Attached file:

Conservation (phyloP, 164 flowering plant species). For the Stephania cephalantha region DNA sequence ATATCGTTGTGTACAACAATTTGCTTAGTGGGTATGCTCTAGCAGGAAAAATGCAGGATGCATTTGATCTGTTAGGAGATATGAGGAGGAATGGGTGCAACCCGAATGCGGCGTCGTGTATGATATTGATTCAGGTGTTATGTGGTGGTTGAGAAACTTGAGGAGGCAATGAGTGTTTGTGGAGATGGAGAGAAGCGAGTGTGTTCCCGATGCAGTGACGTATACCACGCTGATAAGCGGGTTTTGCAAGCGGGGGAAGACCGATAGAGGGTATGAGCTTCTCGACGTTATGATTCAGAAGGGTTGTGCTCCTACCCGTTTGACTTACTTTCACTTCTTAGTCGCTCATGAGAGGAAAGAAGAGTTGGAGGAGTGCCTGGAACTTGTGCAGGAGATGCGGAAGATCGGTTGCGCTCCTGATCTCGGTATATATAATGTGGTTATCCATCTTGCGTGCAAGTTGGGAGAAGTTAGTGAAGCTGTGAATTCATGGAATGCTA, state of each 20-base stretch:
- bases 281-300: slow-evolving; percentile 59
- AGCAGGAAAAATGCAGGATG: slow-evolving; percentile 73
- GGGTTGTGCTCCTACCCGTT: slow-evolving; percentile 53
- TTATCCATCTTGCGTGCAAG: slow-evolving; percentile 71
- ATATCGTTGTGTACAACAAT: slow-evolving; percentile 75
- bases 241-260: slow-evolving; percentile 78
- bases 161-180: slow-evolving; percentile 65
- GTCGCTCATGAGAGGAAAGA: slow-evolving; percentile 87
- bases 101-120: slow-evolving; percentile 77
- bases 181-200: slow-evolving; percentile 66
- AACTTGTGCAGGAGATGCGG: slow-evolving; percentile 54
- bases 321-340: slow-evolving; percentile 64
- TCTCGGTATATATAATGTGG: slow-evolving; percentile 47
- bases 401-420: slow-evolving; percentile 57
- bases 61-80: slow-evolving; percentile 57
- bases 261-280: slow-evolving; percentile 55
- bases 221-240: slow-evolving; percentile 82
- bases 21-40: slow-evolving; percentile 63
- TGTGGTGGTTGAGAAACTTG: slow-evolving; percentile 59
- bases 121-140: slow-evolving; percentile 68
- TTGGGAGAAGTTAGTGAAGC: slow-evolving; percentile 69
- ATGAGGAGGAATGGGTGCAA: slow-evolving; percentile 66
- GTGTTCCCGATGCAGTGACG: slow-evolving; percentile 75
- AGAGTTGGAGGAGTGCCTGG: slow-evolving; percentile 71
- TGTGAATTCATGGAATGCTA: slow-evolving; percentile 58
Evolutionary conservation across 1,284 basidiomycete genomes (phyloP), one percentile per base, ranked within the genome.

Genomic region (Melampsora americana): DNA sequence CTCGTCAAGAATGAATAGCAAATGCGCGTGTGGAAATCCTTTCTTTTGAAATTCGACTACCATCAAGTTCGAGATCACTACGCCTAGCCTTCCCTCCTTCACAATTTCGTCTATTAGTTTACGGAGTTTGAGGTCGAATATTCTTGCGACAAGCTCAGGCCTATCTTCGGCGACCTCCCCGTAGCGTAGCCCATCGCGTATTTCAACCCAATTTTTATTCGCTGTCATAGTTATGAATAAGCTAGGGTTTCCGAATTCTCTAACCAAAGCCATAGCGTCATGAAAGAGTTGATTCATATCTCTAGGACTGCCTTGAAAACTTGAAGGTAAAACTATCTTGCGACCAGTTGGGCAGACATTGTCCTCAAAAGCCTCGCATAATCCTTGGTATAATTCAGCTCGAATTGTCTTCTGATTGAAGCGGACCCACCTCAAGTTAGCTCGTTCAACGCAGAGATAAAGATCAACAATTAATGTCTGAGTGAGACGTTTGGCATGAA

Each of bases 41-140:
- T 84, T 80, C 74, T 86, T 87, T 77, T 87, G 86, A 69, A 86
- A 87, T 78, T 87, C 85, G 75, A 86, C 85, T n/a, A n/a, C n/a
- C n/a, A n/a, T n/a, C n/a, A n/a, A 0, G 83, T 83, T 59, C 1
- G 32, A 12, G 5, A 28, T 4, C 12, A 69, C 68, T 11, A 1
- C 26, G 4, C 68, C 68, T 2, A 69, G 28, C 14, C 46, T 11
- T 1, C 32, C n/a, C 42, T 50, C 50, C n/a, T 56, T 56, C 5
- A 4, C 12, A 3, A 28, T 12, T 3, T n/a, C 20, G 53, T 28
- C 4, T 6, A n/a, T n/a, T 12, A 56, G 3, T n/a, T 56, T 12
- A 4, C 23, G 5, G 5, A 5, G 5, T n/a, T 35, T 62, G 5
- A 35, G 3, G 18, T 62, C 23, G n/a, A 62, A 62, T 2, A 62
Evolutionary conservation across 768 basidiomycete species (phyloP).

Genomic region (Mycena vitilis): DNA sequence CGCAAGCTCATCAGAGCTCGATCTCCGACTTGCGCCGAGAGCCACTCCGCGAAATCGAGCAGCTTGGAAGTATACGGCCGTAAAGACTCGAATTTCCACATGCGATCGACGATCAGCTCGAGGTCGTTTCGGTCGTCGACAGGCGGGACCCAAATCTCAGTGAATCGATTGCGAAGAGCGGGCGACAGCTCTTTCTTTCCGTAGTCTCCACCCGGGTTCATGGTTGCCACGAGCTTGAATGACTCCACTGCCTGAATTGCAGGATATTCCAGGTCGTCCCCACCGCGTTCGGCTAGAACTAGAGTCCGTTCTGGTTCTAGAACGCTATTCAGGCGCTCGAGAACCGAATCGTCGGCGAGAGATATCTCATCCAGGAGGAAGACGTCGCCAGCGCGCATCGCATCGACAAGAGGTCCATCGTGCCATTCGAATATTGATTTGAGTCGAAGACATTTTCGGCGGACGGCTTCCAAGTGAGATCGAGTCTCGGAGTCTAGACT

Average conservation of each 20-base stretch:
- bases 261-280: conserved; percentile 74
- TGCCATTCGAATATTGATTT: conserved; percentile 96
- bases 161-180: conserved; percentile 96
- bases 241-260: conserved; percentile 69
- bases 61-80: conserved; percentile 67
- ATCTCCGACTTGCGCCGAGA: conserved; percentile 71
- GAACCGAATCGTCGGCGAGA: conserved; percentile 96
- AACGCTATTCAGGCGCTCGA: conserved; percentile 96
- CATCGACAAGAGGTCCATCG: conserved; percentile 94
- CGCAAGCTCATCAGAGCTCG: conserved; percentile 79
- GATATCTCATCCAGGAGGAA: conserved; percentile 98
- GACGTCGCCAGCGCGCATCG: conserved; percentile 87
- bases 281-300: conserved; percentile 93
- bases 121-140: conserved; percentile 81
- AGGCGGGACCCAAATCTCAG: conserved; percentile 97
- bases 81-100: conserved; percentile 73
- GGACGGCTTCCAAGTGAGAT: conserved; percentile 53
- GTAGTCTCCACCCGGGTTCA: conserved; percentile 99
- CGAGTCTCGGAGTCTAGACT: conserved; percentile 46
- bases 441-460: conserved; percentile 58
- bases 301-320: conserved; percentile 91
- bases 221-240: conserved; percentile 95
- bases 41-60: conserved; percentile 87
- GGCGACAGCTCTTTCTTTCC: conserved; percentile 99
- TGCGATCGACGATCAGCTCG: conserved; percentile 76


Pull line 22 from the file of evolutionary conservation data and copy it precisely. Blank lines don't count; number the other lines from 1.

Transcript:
- TTGGGAGAAGTTAGTGAAGC: slow-evolving; percentile 69